Thu 10 Nov
- Confirm student assignments for Build 4 combined with Quiz #11
- Due Mon 14 Nov 9pm
- Overview of Learning Goal #11: Tell and Show Your Data Story. Start reading HODV Chapter https://handsondataviz.org/story.html
- Build Narrative on a Storyboard
- Draw Attention to Meaning
- Acknowledge Sources and Uncertainty
- There is no separate Moodle quiz, because this content is combined with Build 4 above.
- Workshop: Draw your data story ideas, on paper
Tue 15 Nov
- Looking ahead to Finalizing Your Data Stories
- Sample data story 1 by Victoria Asfalg and Riley Nichols, December 2021
- Sample data story 2 by Bonnie LaBonte and Lachlan Clark, December 2021
- Assign Build Stage 5: Peer Review Template for Data Story, due during class, worth 5 points. Choose to either type comments into a shared Google Doc or hand-write on paper. Share copy with instructor who will evaluate the quality of constructive feedback.
- See peer review assignments on Build 4 document. Students must submit a full draft for review before they can participate in peer review.
- Announcement about scoring of combined assignment: Build 4 (5 points based on work submitted before Tuesday’s class) and Quiz 11 (5 points based on revised work submitted before Thursday’s class). Continue to use same links on Build 4 document.
- Need your help to recruit students for next semester
Thu 17 Nov
- Overview of Learning Goal #12: Embed on the Web. Start reading Chapter 9 https://handsondataviz.org/embed.html
- Static images versus interactive iframes
- Get the iframe embed code for a published visualization
- Embed the iframe code in an HTML web page
- Make your own copy of dataviz-story-template from GitHub and follow instructions inside the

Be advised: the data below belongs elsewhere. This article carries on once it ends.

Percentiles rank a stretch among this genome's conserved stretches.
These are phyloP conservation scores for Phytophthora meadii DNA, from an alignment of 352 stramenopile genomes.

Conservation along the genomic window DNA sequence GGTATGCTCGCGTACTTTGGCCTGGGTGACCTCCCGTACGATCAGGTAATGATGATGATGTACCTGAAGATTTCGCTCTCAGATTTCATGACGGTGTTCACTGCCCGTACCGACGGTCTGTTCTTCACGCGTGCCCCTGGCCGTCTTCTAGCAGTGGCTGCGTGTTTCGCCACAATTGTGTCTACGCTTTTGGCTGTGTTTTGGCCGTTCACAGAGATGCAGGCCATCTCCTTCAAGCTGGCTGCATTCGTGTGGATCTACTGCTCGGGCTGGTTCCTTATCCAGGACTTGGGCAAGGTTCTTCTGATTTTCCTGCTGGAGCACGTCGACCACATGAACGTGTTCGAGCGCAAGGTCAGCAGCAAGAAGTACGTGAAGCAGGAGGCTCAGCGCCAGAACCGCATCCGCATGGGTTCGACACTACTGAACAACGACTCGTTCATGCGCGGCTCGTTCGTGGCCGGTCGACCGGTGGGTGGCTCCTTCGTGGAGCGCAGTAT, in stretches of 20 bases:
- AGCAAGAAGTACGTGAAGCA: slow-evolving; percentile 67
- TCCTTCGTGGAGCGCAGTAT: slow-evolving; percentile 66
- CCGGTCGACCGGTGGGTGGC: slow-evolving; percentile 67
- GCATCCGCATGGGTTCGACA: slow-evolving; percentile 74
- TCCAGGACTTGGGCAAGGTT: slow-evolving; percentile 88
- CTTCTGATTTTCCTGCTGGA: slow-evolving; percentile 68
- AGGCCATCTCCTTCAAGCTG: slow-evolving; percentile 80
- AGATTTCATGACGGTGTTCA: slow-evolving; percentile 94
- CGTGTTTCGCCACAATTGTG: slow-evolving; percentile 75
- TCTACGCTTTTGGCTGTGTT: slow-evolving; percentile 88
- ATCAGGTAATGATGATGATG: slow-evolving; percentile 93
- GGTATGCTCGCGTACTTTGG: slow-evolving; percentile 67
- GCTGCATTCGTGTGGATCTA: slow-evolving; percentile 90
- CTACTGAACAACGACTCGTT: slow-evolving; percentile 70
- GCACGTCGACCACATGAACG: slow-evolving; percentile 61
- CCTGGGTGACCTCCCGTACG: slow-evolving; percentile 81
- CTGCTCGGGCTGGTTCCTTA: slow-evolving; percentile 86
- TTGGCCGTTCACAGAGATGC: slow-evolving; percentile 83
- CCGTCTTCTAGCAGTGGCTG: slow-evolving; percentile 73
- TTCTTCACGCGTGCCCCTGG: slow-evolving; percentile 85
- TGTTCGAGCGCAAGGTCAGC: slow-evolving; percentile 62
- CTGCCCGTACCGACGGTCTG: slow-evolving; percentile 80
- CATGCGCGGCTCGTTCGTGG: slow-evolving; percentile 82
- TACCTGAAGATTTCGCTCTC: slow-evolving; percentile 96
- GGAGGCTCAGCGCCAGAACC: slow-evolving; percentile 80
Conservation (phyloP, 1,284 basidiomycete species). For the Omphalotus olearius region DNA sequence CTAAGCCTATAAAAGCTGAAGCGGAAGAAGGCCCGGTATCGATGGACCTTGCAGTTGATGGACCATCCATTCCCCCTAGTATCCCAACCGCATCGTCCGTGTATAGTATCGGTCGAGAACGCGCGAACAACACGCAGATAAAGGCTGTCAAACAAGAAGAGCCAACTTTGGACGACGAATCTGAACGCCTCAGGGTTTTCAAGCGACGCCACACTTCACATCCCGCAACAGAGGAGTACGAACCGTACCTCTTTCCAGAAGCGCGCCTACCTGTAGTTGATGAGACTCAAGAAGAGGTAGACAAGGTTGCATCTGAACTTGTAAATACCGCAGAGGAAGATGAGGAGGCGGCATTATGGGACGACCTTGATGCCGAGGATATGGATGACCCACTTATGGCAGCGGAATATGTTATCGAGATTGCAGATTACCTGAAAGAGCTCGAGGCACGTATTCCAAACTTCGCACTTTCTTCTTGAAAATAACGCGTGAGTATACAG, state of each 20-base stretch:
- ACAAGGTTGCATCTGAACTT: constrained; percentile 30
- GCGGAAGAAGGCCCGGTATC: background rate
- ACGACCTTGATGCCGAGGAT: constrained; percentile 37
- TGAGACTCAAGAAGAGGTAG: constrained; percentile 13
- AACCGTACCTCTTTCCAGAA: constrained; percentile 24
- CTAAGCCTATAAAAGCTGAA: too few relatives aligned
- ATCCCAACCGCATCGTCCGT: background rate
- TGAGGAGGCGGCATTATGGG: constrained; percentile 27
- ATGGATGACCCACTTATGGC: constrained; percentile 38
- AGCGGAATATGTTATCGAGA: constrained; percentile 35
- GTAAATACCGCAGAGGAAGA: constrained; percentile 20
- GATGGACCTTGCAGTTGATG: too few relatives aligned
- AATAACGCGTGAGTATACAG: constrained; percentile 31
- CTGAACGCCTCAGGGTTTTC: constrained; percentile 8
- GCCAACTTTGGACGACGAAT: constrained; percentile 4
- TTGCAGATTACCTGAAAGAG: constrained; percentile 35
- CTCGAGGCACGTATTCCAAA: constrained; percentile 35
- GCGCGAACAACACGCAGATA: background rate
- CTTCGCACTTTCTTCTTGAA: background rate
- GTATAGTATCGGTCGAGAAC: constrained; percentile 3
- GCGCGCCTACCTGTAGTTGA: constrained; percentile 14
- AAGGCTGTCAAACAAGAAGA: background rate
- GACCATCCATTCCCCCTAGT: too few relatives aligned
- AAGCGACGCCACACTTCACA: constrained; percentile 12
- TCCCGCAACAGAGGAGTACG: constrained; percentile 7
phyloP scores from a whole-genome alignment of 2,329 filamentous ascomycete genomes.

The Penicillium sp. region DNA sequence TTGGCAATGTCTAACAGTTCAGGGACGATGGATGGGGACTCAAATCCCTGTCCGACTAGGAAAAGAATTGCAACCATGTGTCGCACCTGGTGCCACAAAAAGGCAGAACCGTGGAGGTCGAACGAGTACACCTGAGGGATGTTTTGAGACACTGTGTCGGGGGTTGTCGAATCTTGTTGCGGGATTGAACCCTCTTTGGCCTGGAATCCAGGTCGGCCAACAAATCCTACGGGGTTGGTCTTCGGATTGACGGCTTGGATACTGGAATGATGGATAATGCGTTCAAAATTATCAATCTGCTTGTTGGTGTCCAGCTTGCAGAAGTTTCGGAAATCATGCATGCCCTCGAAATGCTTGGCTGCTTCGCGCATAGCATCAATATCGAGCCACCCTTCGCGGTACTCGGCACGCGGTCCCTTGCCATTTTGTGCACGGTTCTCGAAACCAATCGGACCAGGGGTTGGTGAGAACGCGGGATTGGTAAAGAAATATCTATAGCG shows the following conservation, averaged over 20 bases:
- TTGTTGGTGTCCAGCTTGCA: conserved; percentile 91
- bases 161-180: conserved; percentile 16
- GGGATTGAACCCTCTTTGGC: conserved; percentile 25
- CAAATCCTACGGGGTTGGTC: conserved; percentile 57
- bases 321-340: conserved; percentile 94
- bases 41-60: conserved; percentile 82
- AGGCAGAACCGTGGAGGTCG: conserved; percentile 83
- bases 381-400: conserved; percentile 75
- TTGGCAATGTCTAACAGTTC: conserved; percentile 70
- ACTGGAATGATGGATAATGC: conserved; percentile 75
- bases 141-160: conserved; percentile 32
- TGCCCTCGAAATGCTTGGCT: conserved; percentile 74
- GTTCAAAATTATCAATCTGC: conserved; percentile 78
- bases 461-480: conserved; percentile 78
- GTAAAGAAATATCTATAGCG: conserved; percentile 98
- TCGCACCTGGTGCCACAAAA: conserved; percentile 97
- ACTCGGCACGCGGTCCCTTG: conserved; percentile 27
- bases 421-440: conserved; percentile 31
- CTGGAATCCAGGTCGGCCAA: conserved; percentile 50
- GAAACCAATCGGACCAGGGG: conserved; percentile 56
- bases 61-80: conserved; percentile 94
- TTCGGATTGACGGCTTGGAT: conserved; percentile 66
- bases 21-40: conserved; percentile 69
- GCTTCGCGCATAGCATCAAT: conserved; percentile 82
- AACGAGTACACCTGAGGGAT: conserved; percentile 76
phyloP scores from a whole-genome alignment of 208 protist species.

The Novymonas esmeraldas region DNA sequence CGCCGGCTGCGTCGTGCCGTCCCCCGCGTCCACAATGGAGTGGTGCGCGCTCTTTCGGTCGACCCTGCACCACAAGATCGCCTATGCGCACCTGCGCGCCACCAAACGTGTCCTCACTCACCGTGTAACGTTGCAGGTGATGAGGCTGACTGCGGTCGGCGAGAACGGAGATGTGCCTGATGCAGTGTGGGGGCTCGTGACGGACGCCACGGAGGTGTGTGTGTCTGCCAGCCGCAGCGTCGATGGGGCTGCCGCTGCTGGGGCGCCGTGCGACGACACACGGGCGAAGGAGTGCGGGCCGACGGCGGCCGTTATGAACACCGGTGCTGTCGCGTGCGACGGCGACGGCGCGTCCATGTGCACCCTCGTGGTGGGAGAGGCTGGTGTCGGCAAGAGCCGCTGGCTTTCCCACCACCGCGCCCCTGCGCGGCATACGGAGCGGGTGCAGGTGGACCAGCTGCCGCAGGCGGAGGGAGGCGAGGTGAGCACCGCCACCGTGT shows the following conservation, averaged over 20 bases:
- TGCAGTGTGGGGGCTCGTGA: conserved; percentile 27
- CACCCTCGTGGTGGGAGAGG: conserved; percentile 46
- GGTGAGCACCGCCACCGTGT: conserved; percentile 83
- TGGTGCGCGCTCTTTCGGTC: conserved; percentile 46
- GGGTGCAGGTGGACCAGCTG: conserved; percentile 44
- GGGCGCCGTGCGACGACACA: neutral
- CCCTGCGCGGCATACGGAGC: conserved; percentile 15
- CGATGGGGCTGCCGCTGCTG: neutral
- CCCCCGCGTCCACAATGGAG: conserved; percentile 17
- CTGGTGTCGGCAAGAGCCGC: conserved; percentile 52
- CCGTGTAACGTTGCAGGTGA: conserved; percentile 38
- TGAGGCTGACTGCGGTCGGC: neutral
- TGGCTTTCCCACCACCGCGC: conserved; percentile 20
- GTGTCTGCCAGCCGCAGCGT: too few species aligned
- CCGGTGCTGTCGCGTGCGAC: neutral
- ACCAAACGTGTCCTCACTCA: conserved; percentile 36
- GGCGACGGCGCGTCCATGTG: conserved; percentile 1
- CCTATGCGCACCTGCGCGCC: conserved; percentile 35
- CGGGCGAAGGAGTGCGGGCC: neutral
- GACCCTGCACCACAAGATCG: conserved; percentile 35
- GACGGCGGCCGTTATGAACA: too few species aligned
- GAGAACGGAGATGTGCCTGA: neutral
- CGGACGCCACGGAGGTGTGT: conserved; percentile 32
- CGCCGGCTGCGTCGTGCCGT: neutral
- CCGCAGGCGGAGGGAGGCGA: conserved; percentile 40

- Start Embed on the Web quiz, due by Tues 22 Nov 2:45pm on Moodle.
- Assign Build Stage 6: Submit complete draft of your data story, as a published GitHub Pages link, due at end of class on Tues 29 Nov, for comments by CLJ (no scores).
- Sign up for a 20-minute Zoom meeting on my calendar (with classmate if working together) to review instructor’s feedback on data story, required by Tues 22 Nov
Tue 22 Nov
- Scheduled Zoom meetings with instructor (Fri-Mon-Tues 18-21-22 Nov) instead of regular class to review my feedback on data stories.
Thu 24 Nov
- No class: Thanksgiving break
Tue 29 Nov
- Thank you for helping to recruit new students for next semester
- See updated dataviz-story-template section 3 for sample citation + bibliography, and helpful https://Zbib.org tool. Note that you may need to click the edit button to manually add key details such as author and date if the tool does not automatically recognize them from the web page you wish to cite.
- Workshop to finish data stories in preparation for CLJ meeting on Thur 1 Dec
- 5-minute meetings with instructor to review content or HTML formatting
- 5-minute meetings with TA to rehearse your 2-minute presentations of highlights in your data story on GitHub
- Everyone: Finish moving text and visualizations from Google Doc to GitHub format
- Everyone: Review Expectations and Assessment criteria in Build 6+7 Doc